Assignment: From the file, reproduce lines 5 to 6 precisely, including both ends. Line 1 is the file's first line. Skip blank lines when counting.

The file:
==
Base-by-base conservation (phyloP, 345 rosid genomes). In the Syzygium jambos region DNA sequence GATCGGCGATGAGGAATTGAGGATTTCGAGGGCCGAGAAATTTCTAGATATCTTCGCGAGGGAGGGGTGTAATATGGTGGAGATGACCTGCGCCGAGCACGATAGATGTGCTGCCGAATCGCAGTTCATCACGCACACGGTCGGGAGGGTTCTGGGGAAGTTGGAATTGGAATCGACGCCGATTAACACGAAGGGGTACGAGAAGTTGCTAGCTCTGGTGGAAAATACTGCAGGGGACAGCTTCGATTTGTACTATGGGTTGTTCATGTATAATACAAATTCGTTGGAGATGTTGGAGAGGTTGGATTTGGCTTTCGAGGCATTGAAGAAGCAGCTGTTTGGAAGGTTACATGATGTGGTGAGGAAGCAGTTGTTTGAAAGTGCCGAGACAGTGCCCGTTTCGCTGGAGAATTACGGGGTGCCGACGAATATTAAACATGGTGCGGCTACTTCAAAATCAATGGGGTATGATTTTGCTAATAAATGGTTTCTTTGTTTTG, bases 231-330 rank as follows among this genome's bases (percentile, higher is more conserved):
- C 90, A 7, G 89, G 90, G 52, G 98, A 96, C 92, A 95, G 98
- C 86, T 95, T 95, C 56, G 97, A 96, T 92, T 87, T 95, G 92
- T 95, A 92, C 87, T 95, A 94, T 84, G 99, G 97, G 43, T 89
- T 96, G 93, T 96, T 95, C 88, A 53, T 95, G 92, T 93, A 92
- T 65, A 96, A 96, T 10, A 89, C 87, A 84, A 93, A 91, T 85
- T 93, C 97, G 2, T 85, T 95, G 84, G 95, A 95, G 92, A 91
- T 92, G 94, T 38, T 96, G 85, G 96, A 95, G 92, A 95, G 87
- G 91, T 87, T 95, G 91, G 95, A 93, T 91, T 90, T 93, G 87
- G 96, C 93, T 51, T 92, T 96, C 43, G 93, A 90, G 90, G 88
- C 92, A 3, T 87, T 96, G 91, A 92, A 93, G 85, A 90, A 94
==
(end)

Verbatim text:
- T 96, G 93, T 96, T 95, C 88, A 53, T 95, G 92, T 93, A 92
- T 65, A 96, A 96, T 10, A 89, C 87, A 84, A 93, A 91, T 85